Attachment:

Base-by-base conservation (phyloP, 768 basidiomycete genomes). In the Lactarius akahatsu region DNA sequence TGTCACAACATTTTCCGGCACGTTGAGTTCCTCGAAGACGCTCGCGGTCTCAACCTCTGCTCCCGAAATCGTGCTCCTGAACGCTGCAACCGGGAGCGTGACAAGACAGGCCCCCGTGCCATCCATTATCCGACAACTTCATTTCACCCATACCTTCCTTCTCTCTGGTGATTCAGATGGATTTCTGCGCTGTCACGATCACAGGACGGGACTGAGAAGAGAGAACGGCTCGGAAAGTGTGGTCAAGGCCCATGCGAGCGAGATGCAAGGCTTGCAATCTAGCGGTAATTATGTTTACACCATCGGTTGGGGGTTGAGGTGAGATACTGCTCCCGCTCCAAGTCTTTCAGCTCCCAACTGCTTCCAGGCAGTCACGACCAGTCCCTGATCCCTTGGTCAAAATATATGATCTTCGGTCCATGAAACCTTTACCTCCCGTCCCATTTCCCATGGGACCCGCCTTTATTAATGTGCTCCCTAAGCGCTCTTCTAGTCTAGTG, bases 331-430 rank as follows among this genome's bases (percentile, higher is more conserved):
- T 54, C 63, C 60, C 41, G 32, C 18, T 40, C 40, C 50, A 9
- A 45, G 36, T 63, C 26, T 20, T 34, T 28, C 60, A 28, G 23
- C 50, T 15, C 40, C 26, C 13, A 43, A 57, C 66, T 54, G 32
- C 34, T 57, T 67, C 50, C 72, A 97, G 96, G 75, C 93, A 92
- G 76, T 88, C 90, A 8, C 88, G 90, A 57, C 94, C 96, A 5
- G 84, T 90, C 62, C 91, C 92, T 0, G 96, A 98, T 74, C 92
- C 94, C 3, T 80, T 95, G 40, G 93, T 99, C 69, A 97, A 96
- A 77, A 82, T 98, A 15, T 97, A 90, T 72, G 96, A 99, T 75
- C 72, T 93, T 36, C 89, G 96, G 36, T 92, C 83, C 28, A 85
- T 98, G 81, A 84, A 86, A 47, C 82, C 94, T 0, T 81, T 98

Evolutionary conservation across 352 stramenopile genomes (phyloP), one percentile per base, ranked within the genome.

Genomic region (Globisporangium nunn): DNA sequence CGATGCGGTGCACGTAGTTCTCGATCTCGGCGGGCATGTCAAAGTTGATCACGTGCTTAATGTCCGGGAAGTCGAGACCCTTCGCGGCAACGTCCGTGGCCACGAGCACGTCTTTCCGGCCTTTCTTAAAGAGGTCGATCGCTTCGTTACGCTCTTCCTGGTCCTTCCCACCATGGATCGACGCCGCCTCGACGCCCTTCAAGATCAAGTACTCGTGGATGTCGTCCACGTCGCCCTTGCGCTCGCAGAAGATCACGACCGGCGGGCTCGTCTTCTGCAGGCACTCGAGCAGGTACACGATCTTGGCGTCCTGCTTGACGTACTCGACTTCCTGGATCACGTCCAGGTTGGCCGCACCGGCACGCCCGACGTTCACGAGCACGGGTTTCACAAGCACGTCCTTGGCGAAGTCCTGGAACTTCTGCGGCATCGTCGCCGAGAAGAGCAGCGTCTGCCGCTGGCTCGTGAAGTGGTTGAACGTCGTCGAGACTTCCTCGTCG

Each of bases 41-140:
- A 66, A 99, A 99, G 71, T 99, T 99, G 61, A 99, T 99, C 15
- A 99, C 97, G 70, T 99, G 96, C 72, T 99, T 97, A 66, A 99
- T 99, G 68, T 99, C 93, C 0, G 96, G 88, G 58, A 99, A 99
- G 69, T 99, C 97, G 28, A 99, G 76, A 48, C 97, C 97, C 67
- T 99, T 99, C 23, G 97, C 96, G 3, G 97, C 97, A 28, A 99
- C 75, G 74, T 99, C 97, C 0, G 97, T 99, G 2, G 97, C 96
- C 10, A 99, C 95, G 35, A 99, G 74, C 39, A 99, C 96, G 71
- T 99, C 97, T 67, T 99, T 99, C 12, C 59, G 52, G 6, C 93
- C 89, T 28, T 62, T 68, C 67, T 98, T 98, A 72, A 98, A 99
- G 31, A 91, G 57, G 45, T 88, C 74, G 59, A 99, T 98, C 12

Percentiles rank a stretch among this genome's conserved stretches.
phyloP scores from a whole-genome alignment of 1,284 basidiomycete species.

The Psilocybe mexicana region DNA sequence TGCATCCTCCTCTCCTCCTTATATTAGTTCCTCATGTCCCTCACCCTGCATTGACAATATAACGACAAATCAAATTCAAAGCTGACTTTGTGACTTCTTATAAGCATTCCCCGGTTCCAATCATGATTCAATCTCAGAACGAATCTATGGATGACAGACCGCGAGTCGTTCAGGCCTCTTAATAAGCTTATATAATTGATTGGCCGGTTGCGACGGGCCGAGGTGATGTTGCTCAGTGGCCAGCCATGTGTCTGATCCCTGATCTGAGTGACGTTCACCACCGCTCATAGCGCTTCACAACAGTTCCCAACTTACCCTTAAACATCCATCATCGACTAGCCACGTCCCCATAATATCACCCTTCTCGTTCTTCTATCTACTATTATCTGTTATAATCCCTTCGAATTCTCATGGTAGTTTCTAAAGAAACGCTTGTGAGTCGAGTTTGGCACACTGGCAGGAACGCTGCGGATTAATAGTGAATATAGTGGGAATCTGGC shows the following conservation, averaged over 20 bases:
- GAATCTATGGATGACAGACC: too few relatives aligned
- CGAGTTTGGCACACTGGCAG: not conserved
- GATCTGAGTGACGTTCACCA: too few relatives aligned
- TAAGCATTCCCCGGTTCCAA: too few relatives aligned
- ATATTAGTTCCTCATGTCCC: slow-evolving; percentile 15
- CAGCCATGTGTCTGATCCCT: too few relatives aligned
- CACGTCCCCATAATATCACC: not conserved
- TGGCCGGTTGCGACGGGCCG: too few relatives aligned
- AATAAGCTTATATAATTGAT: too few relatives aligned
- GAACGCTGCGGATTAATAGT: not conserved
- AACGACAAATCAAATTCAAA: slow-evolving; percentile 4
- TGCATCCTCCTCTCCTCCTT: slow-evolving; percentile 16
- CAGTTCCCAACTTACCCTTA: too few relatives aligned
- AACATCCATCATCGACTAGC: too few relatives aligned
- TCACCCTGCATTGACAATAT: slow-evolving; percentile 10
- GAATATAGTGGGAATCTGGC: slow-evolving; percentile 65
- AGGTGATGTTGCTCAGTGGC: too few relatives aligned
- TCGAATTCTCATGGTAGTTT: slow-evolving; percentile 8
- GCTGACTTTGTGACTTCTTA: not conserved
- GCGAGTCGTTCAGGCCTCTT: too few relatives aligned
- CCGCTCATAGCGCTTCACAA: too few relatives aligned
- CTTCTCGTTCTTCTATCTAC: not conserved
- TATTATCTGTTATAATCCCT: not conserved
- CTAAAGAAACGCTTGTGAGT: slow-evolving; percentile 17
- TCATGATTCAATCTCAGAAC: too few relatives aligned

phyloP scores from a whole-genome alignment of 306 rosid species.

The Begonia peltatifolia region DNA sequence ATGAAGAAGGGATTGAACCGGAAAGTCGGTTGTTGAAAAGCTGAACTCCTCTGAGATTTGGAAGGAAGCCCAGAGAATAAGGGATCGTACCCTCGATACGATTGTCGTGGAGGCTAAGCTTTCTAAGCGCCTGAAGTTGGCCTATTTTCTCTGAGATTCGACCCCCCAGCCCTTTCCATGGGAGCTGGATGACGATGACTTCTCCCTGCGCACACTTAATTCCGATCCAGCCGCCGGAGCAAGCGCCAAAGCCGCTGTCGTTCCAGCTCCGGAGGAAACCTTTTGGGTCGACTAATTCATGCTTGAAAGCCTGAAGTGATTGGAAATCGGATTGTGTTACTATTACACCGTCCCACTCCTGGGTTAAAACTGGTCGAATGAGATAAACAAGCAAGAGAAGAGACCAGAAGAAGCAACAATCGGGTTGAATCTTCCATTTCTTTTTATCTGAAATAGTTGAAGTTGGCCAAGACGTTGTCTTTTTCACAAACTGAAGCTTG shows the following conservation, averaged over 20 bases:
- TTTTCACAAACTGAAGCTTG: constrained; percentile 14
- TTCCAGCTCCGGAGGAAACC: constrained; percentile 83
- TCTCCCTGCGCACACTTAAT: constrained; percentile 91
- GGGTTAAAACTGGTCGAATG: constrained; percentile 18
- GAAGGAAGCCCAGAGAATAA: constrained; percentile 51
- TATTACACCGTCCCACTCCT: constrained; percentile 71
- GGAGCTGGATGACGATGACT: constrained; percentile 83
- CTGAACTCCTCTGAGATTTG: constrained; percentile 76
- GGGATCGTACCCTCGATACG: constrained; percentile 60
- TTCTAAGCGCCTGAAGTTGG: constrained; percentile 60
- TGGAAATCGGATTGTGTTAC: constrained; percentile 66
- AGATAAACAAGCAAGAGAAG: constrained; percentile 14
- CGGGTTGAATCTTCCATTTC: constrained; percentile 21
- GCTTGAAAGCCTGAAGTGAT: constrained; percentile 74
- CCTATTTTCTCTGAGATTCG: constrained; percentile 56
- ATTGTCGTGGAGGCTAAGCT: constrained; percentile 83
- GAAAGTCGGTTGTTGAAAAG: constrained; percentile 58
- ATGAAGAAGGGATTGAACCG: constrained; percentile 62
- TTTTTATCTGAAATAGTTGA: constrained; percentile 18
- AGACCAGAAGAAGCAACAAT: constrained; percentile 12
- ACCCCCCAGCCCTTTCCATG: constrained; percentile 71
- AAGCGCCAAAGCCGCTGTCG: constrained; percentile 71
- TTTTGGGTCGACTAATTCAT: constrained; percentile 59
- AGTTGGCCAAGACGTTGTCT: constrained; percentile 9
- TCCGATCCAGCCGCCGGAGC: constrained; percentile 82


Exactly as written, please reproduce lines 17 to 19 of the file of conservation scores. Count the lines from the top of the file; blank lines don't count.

- T 99, G 68, T 99, C 93, C 0, G 96, G 88, G 58, A 99, A 99
- G 69, T 99, C 97, G 28, A 99, G 76, A 48, C 97, C 97, C 67
- T 99, T 99, C 23, G 97, C 96, G 3, G 97, C 97, A 28, A 99